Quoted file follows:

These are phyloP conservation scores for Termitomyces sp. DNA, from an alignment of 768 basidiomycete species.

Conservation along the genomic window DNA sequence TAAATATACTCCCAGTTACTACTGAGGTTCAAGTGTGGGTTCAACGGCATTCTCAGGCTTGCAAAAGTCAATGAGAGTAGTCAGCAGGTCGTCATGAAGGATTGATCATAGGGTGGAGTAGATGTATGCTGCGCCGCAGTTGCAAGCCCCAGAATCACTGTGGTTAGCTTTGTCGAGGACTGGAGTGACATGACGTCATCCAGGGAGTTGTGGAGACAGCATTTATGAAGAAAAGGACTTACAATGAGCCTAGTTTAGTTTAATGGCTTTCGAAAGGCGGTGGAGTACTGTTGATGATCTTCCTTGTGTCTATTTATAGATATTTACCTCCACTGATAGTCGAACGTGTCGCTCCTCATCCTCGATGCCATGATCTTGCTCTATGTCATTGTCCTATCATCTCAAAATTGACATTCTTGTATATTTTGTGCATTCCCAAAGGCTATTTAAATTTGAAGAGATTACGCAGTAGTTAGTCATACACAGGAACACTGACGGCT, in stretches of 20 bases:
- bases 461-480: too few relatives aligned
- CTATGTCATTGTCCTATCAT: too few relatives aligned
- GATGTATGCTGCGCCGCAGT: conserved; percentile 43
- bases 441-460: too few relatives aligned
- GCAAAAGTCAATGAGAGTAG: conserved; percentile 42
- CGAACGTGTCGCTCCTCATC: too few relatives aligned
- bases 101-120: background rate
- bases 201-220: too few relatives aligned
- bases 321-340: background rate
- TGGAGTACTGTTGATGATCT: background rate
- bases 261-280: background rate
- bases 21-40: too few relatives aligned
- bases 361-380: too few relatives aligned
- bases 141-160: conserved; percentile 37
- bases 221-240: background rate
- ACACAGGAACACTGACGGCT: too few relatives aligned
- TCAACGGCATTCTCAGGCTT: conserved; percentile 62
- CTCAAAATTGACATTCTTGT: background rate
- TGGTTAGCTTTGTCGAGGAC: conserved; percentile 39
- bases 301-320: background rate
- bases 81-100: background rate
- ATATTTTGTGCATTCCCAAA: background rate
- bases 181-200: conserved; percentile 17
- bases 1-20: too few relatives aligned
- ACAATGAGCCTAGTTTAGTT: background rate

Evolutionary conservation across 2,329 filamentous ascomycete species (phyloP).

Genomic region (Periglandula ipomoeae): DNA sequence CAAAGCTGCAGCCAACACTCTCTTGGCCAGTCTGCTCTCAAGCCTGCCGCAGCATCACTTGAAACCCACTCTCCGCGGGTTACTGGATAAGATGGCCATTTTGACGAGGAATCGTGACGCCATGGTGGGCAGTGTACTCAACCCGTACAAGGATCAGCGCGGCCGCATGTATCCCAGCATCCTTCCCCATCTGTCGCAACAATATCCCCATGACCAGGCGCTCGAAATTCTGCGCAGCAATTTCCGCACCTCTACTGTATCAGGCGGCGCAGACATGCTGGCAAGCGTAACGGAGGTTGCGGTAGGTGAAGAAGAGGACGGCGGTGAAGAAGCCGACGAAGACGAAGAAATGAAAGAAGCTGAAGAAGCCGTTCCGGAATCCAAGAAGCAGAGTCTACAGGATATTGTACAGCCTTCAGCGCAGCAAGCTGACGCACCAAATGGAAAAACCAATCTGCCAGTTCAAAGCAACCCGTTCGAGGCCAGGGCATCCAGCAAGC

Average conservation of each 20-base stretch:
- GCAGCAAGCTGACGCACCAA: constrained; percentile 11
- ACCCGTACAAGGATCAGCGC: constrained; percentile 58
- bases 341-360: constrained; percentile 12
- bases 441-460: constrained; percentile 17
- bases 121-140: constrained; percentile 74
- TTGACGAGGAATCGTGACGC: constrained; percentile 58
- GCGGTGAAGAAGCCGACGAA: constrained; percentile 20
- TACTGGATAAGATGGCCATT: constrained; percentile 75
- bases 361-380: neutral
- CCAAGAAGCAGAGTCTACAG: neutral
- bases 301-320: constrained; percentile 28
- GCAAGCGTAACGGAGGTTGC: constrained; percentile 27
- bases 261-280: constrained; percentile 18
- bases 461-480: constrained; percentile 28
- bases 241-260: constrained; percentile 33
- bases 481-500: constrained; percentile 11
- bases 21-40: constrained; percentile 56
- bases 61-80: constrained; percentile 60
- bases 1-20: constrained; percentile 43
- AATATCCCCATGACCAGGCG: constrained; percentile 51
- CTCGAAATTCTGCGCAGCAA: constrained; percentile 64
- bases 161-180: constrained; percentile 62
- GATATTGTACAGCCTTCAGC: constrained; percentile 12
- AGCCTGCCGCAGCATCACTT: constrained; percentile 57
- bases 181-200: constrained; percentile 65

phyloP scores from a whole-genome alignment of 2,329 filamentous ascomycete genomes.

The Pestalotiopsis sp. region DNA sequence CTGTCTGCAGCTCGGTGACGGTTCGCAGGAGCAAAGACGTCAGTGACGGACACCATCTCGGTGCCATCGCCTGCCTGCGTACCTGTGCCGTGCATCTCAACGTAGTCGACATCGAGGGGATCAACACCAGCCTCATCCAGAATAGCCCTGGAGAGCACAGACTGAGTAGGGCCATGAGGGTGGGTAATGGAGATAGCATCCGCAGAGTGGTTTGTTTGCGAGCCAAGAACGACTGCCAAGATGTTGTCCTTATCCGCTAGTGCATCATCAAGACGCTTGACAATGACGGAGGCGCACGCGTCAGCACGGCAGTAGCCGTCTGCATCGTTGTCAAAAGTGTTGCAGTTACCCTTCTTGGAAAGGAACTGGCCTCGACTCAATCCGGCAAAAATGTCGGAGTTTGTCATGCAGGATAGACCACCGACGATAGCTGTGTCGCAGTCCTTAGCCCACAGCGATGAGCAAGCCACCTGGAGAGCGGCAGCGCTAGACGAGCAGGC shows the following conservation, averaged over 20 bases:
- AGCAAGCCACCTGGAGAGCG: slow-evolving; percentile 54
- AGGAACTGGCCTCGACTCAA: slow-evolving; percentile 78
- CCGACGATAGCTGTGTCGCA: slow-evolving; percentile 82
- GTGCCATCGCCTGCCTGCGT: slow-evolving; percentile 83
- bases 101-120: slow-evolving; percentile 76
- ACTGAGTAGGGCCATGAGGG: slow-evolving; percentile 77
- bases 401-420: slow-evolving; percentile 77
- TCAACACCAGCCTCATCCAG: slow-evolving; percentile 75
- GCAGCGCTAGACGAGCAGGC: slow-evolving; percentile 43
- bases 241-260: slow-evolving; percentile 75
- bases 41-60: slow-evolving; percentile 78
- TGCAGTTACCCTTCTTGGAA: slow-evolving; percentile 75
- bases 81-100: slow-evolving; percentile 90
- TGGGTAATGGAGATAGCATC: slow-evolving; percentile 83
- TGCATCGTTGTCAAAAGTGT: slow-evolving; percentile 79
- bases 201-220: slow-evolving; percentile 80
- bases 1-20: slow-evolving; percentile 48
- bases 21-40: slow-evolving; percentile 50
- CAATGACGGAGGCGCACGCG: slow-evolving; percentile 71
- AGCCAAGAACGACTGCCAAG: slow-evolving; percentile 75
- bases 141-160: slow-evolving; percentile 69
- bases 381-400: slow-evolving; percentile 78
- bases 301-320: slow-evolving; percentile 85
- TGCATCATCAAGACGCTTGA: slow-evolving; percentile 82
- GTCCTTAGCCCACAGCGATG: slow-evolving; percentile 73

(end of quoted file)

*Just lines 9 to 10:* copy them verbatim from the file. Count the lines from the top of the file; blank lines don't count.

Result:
- bases 101-120: background rate
- bases 201-220: too few relatives aligned